Despite being officially non-partisan, party lines were clear as the Omaha City Council voted on vetoed amendments to the 2022 city budget and 2022-2027 Capital Improvement Plan (CIP).
The City Council needed five votes to override Mayor Jean Stothert’s vetoes, and each amendment received only four. The four Democrats (Councilmembers Pete Festersen, Vinny Palermo, Juanita Johnson and Danny Begley) all voted yes on each amendment. The three Republicans (Councilmembers Don Rowe, Brinker Harding and Aimee Melton) all voted no.
Councilmember Johnson’s proposal to allocate $15,000 from the general fund to pay for a website consultant failed after Councilmember Melton said she feared it would be used as a “political website.”
Three amendments to the CIP introduced by Council President Festersen failed Tuesday, including funding to improve infrastructure at the North Saddle Creek Business District. The amendment received six votes last week, with Councilmembers Rowe and Melton flipping their votes.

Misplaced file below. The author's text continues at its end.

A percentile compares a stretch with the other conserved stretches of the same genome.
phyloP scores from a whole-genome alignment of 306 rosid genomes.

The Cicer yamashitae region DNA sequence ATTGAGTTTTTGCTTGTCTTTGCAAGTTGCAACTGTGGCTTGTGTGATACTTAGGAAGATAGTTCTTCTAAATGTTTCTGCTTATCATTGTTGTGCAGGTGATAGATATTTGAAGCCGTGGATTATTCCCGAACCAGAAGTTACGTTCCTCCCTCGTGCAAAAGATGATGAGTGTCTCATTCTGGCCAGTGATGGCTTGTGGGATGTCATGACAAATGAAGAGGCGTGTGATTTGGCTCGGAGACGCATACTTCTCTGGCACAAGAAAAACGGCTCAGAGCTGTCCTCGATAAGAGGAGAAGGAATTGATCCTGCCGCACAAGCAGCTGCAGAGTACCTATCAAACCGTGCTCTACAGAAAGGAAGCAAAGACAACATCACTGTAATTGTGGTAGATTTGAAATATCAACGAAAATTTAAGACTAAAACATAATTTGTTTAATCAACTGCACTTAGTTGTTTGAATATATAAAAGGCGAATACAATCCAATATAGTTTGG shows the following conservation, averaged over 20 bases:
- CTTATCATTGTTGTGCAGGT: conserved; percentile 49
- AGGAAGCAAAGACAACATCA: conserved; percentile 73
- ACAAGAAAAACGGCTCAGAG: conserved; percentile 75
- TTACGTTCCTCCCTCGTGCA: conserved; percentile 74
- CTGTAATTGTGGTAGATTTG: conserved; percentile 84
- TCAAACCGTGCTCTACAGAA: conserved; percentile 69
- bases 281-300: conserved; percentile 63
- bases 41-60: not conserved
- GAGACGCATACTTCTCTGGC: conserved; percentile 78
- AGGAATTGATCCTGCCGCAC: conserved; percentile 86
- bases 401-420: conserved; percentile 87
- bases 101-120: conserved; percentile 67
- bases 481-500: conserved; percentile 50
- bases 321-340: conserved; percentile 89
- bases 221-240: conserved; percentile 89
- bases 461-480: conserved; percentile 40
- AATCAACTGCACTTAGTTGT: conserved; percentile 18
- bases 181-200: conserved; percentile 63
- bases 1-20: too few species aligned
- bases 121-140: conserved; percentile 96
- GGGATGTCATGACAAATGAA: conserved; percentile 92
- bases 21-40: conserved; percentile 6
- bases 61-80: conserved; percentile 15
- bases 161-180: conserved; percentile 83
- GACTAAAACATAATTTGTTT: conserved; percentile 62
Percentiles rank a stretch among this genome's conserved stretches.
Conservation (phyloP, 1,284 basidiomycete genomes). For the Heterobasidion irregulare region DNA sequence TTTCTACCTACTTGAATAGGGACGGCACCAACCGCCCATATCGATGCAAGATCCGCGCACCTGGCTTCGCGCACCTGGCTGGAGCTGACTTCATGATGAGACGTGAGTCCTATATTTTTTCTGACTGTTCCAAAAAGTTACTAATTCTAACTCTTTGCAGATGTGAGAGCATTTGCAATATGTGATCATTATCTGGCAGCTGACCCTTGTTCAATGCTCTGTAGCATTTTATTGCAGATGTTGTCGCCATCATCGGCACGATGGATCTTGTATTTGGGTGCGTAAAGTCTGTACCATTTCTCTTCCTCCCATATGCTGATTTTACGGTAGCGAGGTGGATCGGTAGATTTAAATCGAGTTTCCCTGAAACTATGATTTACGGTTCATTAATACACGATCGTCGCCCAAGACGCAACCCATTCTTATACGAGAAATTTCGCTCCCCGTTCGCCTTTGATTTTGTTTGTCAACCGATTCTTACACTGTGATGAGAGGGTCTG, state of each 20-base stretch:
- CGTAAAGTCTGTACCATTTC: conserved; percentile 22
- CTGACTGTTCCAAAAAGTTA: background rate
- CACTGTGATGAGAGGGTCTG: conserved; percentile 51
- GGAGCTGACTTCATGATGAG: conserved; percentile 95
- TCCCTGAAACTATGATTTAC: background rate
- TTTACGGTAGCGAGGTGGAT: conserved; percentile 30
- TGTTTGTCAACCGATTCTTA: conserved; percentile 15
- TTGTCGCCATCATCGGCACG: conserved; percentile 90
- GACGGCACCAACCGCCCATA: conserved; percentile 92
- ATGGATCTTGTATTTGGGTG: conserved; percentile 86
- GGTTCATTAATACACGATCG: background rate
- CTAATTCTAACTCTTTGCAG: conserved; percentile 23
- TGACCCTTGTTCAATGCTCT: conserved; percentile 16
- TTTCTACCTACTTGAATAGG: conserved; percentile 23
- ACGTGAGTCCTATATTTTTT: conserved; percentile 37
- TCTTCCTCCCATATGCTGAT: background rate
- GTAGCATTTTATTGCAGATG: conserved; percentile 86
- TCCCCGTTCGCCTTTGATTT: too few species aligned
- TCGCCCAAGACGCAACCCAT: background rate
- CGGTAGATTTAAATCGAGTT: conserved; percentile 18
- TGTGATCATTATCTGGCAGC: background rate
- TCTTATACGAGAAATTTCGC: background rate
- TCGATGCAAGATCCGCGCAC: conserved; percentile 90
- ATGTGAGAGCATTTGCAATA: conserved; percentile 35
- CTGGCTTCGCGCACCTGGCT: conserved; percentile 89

Rowe said he visited the area over the weekend, but decided to oppose the amendment because of the mayor’s concerns that the proposal would take funding away from other projects. Festersen said the proposal would only cost $50,000, and would leave $290,000 for any other projects.
“I can see where this is going,” Festersen said after the first two amendments failed along the same lines.
Festersen also proposed implementing the Bicycle and Pedestrian Master Plan and making the Harney Street Protected Bikeway permanent as a part of the CIP. Festersen said “the time is now” to improve transportation in the city.